May 2018………A few years ago, we were in south Wales and dropped into the excellent Pembroke Dock Heritage Centre (see Connections). Like Castle Archdale on Lough Erne (Chapter 24), Pembroke Dock was a major base during the war for Sunderland flying boats. Indeed it was the world`s largest ever Flying Boat port.
By coincidence we met one of the driving forces behind the project, local journalist John Evans. John is the Project Manager of the Pembroke Dock Sunderland Trust and his work has been recognised with the award of the British Empire Medal. We talked about some of our military flying experiences as journalists (he with an enviable trip in a Hunter from RAF Brawdy) and he explained the work of the Trust and talked about the Sunderland.
So when I was researching the story of Flt Lt Francis Wilfred Smith who died with his crew in the Sunderland crash in February 1942, I contacted John for some pointers about the Sunderland squadrons during the war. He was aware of the aircraft serial number and that it had been lost with the 12 men on board. What I found out all went into Chapter 24 – Death off Donegal.
In mid-April 2018, a couple on holiday in Pembrokeshire visited the Pembroke Dock Heritage Centre. John Evans, who now usually goes into the Centre once a week, happened to be there and fell into conversation with the visitors from Kent. The man said his father died in a Sunderland crash off Ireland early in 1942 and that he and the other eleven men on board were never found. This began to ring some bells with John Evans who checked back on our email exchanges.
The visitors were Frank Smith and his wife Lynn. Frank was indeed the son of Flt Lt Francis Wilfred Smith who died at the controls of Sunderland W3977 of 201 Squadron not long after midnight on the 6th February 1942. He was also my mother`s cousin. Flt Lt Smith`s wife Rhoda was three months pregnant with Frank (Francis) when the flying boat pilot lost his life. He died just over two weeks after Colin Curtis and his crew were shot down off the Dutch coast. Their names are three panels apart on the Air Forces Memorial at Runnymede.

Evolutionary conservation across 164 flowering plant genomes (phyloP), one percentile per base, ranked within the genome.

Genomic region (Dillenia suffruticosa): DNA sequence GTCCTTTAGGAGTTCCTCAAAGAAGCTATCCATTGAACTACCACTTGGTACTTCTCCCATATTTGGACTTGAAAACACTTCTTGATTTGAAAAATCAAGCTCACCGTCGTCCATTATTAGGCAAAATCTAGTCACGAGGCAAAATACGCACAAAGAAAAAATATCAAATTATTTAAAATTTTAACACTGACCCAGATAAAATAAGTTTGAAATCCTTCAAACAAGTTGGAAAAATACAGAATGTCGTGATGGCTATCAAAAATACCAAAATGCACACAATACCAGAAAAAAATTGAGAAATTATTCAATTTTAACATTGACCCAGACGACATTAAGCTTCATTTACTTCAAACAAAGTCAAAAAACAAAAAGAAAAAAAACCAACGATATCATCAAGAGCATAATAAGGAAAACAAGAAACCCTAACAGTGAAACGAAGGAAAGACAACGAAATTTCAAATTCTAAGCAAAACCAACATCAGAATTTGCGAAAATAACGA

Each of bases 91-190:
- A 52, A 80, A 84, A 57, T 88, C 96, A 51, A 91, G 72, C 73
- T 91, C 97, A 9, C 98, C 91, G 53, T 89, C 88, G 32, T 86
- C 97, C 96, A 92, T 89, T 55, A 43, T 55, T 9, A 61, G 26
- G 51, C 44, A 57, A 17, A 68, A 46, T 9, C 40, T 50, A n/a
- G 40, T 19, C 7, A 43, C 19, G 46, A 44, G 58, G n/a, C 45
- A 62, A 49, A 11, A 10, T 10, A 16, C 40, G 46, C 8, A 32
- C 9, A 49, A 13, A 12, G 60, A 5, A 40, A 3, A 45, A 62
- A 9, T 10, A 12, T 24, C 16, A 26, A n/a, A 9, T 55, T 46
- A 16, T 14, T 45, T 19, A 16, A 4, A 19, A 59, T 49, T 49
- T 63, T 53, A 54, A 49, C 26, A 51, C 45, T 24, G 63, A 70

It was a coincidence that I came across the photograph of the Sunderland pilot with his name in my mother`s handwriting before I completed the story of Colin Curtis. Consequently the story of the Sunderland crash became a late addition to Deadlines. Otherwise it would never have been told.
It was a coincidence that John Evans was at the Heritage Centre when Frank and Lynn dropped in. It was a further coincidence that they fell into conversation with someone who knew about the doomed Sunderland – and that he knew someone with whom they really should make contact! The families of Frank Smith and Mike Curtis now have new relatives that we never knew about. Frank and Mike finally met on a Saturday lunchtime in June 2018 in The Shambles pub in Lutterworth.
More information has come to light on the rest of the crew who died with Francis Smith on the Sunderland flying boat W3977. Photos and some basic information have been collected by the Irish aviation historian Dennis Burke and posted on his website about foreign aircraft and their crews involved in crashes or landings in and around neutral Ireland during the Second World War. The page on W3977 can be found here.
In November 2019, I was contacted out of the blue by Louise Mason, the niece of Flt Sgt Harold Mason who was on the crew of the Sunderland. He was from Monkseaton in what is now Tyne and Wear and had apparently joined 201 Squadron at Castle Archdale only three weeks earlier.
Louise raised the idea that the Sunderland may have gone to the aid of a convoy and a couple of Royal Navy corvettes that were being attacked by U-boats. A so-called Wolfpack of German U-boats (this one called Schlei) was understood to be active off the Irish coast on the night of 5th February 1942. The timings and the fact that the Sunderland would have been low on fuel probably means this did not actually happen and W3977 did not have any exchanges with U-boats that night.
June 2018……..A new plaque to commemorate over 300 aircrew who lost their lives operating from Lough Erne in Northern Ireland during the Second World War has been unveiled. Flt Lt Francis Wilfred Smith was one of those aircrew – his Sunderland flying boat crashed into the sea off Ireland on 6th February 1942 (full story in Chapter 24).
Castle Archdale, also known as RAF Lough Erne, was one of Coastal Command`s most important bases during the war. Sunderlands and Catalinas operated from the base, which is now a holiday park. The plaque was unveiled on 2nd June by Air Vice Marshal Harvey Smyth. The ceremony took place in front of 1000 guests at the site of the former RAF Killadeas, a few miles south of Castle Archdale, which is now the Lough Erne Yacht Club. An RAF Tornado GR4 and a Catalina staged a flypast.
AVM Smith said: “The Battle of the Atlantic was a strategically important battle during World War II and the bases we had here in County Fermanagh were essential to ensuring all of the UK had food and supplies which ultimately helped us win the war. I’ve been really keen to be part of the RAF100 events in Northern Ireland. Just from here at Lough Erne more than three hundred aircrew gave their lives as part of Coastal Command. We have a great many young people here today and I hope events like this will inspire them to think about both our history and the way the RAF keeps the skies around our islands safe today.”
Captain Frank Smith of the Royal Engineers – a cousin of Flt Lt Francis Smith. A teenage firefighter in the war, he joined the Army and became a senior bomb disposal officer. He was badly injured in Korea by `friendly fire`. He also suggested (unsuccessfully) a change to the new border between North and South Korea (his story Chapter 20)